Case Study: You’re My Hero

image of a person in a wheelchair with text overlay that reads "created by Sean Towgood: You're my hero" and "(CBC) Gem: Premieres March 24 2023"

YOU’RE MY HERO is a seven part, fifteen minute series on CBC Gem created by and starring Sean Towgood, who plays the lead character, Ian. Ian, a blunt unfiltered 20-something with cerebral palsy, navigates the social pressures of life in an unforgiving world not designed for wheels.

The show’s budget was shot under Tier D New Media with ACTRA, WGC, and non union crew. They filmed 7-10 pages per day.

ACTRA spoke with the Producer of You’re My Hero, Meghan Hood, to learn about how they were able to successfully meet the accessibility needs of the cast despite their low budget. This webpage outlines the learnings from our conversation with Meghan.

Key Learnings:   

Overall, Production felt that this was less of a logistical lift than initially thought. The key to this was thinking ahead and anticipating potential challenges to allow sufficient time to find a solution. They recognized that it was the last-minute problems that would cost time and money, so did everything possible to avoid them. Consultation played a key factor in helping the Production plan to successfully meet the accessibility requirements of the cast. Out of the entire budget, accommodations accounted for under $10,000 (including furniture, additional location supplies, specialized vehicles, overnight accommodations etc) – or 1.2% of the total budget.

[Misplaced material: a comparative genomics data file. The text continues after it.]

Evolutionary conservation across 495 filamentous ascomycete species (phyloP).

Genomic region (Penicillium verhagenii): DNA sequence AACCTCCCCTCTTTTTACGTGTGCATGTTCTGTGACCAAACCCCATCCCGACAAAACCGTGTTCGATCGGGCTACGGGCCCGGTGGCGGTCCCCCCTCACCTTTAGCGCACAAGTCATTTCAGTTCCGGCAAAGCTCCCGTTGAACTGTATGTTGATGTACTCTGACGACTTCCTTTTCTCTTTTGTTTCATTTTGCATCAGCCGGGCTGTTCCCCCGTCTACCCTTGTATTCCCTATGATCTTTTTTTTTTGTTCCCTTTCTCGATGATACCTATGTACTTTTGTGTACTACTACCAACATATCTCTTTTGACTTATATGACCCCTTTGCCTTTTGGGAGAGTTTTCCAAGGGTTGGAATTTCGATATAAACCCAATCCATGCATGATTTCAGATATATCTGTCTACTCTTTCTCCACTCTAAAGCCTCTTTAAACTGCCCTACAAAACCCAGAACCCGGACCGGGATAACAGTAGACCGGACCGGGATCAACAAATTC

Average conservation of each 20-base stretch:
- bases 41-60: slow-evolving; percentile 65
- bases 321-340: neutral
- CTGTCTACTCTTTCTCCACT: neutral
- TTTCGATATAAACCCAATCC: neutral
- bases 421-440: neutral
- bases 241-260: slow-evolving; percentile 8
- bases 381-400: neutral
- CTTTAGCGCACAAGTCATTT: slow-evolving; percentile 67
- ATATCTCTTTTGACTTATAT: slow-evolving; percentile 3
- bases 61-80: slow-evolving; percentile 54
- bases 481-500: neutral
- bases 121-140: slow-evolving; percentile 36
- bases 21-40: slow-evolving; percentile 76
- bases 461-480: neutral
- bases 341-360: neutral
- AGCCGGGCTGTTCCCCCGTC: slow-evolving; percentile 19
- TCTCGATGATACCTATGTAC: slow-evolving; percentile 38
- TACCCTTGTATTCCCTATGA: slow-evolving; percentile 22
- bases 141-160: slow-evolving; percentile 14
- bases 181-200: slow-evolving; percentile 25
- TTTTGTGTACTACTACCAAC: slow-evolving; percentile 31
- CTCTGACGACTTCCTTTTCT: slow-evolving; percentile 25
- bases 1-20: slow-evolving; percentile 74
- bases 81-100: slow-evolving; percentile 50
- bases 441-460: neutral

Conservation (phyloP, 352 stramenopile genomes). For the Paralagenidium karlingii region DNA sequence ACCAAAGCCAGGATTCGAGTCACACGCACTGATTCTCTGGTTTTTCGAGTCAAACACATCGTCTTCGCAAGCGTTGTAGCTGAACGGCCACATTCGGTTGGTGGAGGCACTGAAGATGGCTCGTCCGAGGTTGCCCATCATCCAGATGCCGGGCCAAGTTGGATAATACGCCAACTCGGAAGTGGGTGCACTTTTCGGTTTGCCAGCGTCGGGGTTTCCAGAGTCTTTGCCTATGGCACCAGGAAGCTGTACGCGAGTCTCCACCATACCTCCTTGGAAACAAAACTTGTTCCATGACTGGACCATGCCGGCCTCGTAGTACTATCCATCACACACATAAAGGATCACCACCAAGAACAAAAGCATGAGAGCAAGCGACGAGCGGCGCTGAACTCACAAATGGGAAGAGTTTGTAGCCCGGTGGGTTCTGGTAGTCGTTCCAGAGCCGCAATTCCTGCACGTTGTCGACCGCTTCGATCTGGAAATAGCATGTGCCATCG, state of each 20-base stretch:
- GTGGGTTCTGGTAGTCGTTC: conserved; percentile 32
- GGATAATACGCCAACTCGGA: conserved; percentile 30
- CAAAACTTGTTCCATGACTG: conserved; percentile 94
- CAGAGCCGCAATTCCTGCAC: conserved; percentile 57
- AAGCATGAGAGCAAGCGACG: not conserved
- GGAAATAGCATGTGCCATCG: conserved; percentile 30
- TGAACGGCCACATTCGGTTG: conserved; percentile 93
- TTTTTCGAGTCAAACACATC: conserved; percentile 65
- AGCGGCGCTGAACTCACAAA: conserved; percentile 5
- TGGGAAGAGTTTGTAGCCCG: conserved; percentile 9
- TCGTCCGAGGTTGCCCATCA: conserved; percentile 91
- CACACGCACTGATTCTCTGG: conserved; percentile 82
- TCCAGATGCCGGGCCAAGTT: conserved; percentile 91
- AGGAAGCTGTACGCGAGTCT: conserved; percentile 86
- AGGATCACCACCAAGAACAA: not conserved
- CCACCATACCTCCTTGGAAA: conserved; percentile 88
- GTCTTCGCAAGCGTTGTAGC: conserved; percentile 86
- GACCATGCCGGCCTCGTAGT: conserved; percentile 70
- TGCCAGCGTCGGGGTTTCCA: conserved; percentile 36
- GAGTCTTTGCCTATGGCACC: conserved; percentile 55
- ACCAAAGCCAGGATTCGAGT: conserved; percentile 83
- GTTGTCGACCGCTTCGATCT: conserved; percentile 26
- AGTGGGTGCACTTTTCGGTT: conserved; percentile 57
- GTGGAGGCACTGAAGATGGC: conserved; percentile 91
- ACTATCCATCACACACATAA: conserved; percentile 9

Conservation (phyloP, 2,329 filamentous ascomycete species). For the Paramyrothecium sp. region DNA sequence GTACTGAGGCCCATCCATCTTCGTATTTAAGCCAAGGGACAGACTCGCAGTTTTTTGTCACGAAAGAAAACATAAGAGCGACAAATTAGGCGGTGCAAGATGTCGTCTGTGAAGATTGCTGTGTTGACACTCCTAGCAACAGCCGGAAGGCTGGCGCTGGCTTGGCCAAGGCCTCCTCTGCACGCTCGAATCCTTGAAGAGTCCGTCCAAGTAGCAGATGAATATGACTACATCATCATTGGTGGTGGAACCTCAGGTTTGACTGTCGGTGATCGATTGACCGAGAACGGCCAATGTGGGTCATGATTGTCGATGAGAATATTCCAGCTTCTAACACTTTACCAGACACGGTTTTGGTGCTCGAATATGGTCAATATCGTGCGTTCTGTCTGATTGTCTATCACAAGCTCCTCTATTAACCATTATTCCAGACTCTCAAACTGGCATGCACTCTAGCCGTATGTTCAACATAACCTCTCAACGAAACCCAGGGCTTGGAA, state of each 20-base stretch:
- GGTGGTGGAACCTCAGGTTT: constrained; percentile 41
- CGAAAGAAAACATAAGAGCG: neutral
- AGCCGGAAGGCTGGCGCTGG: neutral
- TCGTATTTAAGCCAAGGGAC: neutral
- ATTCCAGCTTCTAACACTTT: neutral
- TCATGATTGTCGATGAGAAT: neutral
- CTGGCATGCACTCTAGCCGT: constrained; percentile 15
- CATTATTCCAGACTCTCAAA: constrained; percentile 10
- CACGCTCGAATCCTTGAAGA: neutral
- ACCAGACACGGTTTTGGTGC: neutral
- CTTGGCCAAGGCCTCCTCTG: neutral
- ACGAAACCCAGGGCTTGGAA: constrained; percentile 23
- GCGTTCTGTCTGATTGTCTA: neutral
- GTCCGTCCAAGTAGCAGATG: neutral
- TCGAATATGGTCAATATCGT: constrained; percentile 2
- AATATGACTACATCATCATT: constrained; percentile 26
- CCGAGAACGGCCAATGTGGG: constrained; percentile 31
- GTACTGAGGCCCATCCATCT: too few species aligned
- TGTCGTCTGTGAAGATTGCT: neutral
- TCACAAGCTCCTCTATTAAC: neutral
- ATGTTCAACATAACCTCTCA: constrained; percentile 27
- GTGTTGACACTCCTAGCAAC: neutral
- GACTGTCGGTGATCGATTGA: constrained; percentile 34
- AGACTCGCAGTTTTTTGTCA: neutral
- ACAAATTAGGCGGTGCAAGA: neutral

Location Scouting: 

  • Sean, the creator has cerebral palsy. Production had to be shaped around this. Originally, it was assumed they would be shooting more on location, but when they realized how many accessibility challenges this would pose, they decided to look for a studio location instead. They built standing sets in Knoll Studios in Oakville, which was more practical as they could repurpose some of those sets in future.  
  • The building where the set was built was single level, had ramps, an accessible walkway, and many entrances. This would prove helpful for both cast using mobility devices, as well as for the camera/lighting/grip departments who would need to wheel in their gear. 
  • The production was thoughtful of what would be needed on set and prepared/built ahead rather than trying to retrofit a space without these considerations. 
  • Sean was included in the location scouting. He was able to point to issues like furniture being too low. Production bought inexpensive risers from Home Depot to be able to raise furniture as needed on set and kept extras on hand. This was a cheap solution that resulted in saving time later on for camera setups.  


  • Production was block shooting, meaning that Sean might be in 4 different outfits in one day. There was a conversation with Sean and the costume designer, and it was decided only his socks and shirt would be changed, to avoid the more time consuming process of changing his pants. This saved time and avoided a cumbersome and tiring process for Sean.  


  • Sean was instrumental in casting because he has ties to the community. 
  • Casting was done through self-tapes, with accommodations provided if required. 
  • As soon as cast was booked, production asked about any accommodations that may be required for performers. It was never assumed that everyone had the same level of access.